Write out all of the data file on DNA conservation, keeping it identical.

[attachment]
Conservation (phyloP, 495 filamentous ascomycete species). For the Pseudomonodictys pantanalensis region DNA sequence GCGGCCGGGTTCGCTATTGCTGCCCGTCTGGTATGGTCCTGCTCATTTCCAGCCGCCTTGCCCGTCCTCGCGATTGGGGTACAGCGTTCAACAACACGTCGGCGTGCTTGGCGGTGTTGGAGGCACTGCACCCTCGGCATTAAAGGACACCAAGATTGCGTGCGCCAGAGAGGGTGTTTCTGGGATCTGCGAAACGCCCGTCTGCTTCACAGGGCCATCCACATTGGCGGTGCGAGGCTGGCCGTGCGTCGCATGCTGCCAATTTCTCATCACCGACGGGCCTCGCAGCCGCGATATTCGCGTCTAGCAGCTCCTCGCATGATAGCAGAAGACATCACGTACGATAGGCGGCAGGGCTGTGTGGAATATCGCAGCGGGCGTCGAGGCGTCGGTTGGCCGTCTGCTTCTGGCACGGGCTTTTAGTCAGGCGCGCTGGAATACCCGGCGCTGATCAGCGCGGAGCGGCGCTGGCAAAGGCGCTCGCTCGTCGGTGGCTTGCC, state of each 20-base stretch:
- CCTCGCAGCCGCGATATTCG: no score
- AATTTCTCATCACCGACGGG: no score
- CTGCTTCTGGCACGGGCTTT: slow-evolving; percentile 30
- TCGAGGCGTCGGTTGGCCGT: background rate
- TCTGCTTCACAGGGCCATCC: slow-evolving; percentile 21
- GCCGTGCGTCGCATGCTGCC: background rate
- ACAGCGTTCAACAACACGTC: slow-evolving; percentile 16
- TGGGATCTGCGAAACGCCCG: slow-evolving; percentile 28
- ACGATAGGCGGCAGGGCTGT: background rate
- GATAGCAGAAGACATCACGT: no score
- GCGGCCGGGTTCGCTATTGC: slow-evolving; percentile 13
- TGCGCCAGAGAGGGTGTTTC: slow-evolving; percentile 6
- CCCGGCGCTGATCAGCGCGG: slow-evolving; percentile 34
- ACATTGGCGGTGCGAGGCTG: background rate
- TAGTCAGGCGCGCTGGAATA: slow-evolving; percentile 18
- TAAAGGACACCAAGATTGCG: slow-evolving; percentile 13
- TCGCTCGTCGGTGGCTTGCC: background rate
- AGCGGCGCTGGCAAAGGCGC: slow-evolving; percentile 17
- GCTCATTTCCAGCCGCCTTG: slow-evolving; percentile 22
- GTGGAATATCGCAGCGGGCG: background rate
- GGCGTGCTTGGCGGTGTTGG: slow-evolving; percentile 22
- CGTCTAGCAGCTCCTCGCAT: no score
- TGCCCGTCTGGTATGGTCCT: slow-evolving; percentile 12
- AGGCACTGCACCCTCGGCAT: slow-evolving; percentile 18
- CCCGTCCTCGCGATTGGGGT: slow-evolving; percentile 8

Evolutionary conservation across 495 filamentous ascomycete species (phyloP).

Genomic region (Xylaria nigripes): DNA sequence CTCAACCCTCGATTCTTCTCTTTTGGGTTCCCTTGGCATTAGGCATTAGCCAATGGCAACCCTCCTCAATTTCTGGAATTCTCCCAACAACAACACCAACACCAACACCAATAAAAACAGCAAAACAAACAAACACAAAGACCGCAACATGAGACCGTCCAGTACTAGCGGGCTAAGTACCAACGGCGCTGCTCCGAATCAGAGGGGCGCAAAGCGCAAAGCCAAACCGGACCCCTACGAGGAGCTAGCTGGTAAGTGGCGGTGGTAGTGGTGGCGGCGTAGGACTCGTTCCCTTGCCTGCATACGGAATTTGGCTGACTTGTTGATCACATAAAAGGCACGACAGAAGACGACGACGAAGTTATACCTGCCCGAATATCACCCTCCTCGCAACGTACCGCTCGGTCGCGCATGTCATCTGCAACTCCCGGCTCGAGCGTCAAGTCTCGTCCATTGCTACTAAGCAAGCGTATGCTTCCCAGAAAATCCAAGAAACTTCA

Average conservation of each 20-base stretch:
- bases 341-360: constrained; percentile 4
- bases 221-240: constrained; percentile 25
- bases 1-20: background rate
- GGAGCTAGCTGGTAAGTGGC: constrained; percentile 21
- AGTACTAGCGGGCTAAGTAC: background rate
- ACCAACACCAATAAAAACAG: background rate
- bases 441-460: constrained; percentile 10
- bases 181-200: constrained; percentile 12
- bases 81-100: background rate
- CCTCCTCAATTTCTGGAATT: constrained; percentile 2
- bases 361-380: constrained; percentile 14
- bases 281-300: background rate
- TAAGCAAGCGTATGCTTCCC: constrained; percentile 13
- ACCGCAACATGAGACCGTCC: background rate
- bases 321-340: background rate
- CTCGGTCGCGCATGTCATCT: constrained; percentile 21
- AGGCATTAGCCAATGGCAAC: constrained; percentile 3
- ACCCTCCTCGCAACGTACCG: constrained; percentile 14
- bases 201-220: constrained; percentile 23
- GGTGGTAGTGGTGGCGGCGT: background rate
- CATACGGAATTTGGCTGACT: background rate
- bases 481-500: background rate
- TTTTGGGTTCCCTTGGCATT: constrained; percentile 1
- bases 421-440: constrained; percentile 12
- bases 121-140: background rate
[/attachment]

Conservation (phyloP, 495 filamentous ascomycete species). For the Pseudomonodictys pantanalensis region DNA sequence GCGGCCGGGTTCGCTATTGCTGCCCGTCTGGTATGGTCCTGCTCATTTCCAGCCGCCTTGCCCGTCCTCGCGATTGGGGTACAGCGTTCAACAACACGTCGGCGTGCTTGGCGGTGTTGGAGGCACTGCACCCTCGGCATTAAAGGACACCAAGATTGCGTGCGCCAGAGAGGGTGTTTCTGGGATCTGCGAAACGCCCGTCTGCTTCACAGGGCCATCCACATTGGCGGTGCGAGGCTGGCCGTGCGTCGCATGCTGCCAATTTCTCATCACCGACGGGCCTCGCAGCCGCGATATTCGCGTCTAGCAGCTCCTCGCATGATAGCAGAAGACATCACGTACGATAGGCGGCAGGGCTGTGTGGAATATCGCAGCGGGCGTCGAGGCGTCGGTTGGCCGTCTGCTTCTGGCACGGGCTTTTAGTCAGGCGCGCTGGAATACCCGGCGCTGATCAGCGCGGAGCGGCGCTGGCAAAGGCGCTCGCTCGTCGGTGGCTTGCC, state of each 20-base stretch:
- CCTCGCAGCCGCGATATTCG: no score
- AATTTCTCATCACCGACGGG: no score
- CTGCTTCTGGCACGGGCTTT: slow-evolving; percentile 30
- TCGAGGCGTCGGTTGGCCGT: background rate
- TCTGCTTCACAGGGCCATCC: slow-evolving; percentile 21
- GCCGTGCGTCGCATGCTGCC: background rate
- ACAGCGTTCAACAACACGTC: slow-evolving; percentile 16
- TGGGATCTGCGAAACGCCCG: slow-evolving; percentile 28
- ACGATAGGCGGCAGGGCTGT: background rate
- GATAGCAGAAGACATCACGT: no score
- GCGGCCGGGTTCGCTATTGC: slow-evolving; percentile 13
- TGCGCCAGAGAGGGTGTTTC: slow-evolving; percentile 6
- CCCGGCGCTGATCAGCGCGG: slow-evolving; percentile 34
- ACATTGGCGGTGCGAGGCTG: background rate
- TAGTCAGGCGCGCTGGAATA: slow-evolving; percentile 18
- TAAAGGACACCAAGATTGCG: slow-evolving; percentile 13
- TCGCTCGTCGGTGGCTTGCC: background rate
- AGCGGCGCTGGCAAAGGCGC: slow-evolving; percentile 17
- GCTCATTTCCAGCCGCCTTG: slow-evolving; percentile 22
- GTGGAATATCGCAGCGGGCG: background rate
- GGCGTGCTTGGCGGTGTTGG: slow-evolving; percentile 22
- CGTCTAGCAGCTCCTCGCAT: no score
- TGCCCGTCTGGTATGGTCCT: slow-evolving; percentile 12
- AGGCACTGCACCCTCGGCAT: slow-evolving; percentile 18
- CCCGTCCTCGCGATTGGGGT: slow-evolving; percentile 8

Evolutionary conservation across 495 filamentous ascomycete species (phyloP).

Genomic region (Xylaria nigripes): DNA sequence CTCAACCCTCGATTCTTCTCTTTTGGGTTCCCTTGGCATTAGGCATTAGCCAATGGCAACCCTCCTCAATTTCTGGAATTCTCCCAACAACAACACCAACACCAACACCAATAAAAACAGCAAAACAAACAAACACAAAGACCGCAACATGAGACCGTCCAGTACTAGCGGGCTAAGTACCAACGGCGCTGCTCCGAATCAGAGGGGCGCAAAGCGCAAAGCCAAACCGGACCCCTACGAGGAGCTAGCTGGTAAGTGGCGGTGGTAGTGGTGGCGGCGTAGGACTCGTTCCCTTGCCTGCATACGGAATTTGGCTGACTTGTTGATCACATAAAAGGCACGACAGAAGACGACGACGAAGTTATACCTGCCCGAATATCACCCTCCTCGCAACGTACCGCTCGGTCGCGCATGTCATCTGCAACTCCCGGCTCGAGCGTCAAGTCTCGTCCATTGCTACTAAGCAAGCGTATGCTTCCCAGAAAATCCAAGAAACTTCA

Average conservation of each 20-base stretch:
- bases 341-360: constrained; percentile 4
- bases 221-240: constrained; percentile 25
- bases 1-20: background rate
- GGAGCTAGCTGGTAAGTGGC: constrained; percentile 21
- AGTACTAGCGGGCTAAGTAC: background rate
- ACCAACACCAATAAAAACAG: background rate
- bases 441-460: constrained; percentile 10
- bases 181-200: constrained; percentile 12
- bases 81-100: background rate
- CCTCCTCAATTTCTGGAATT: constrained; percentile 2
- bases 361-380: constrained; percentile 14
- bases 281-300: background rate
- TAAGCAAGCGTATGCTTCCC: constrained; percentile 13
- ACCGCAACATGAGACCGTCC: background rate
- bases 321-340: background rate
- CTCGGTCGCGCATGTCATCT: constrained; percentile 21
- AGGCATTAGCCAATGGCAAC: constrained; percentile 3
- ACCCTCCTCGCAACGTACCG: constrained; percentile 14
- bases 201-220: constrained; percentile 23
- GGTGGTAGTGGTGGCGGCGT: background rate
- CATACGGAATTTGGCTGACT: background rate
- bases 481-500: background rate
- TTTTGGGTTCCCTTGGCATT: constrained; percentile 1
- bases 421-440: constrained; percentile 12
- bases 121-140: background rate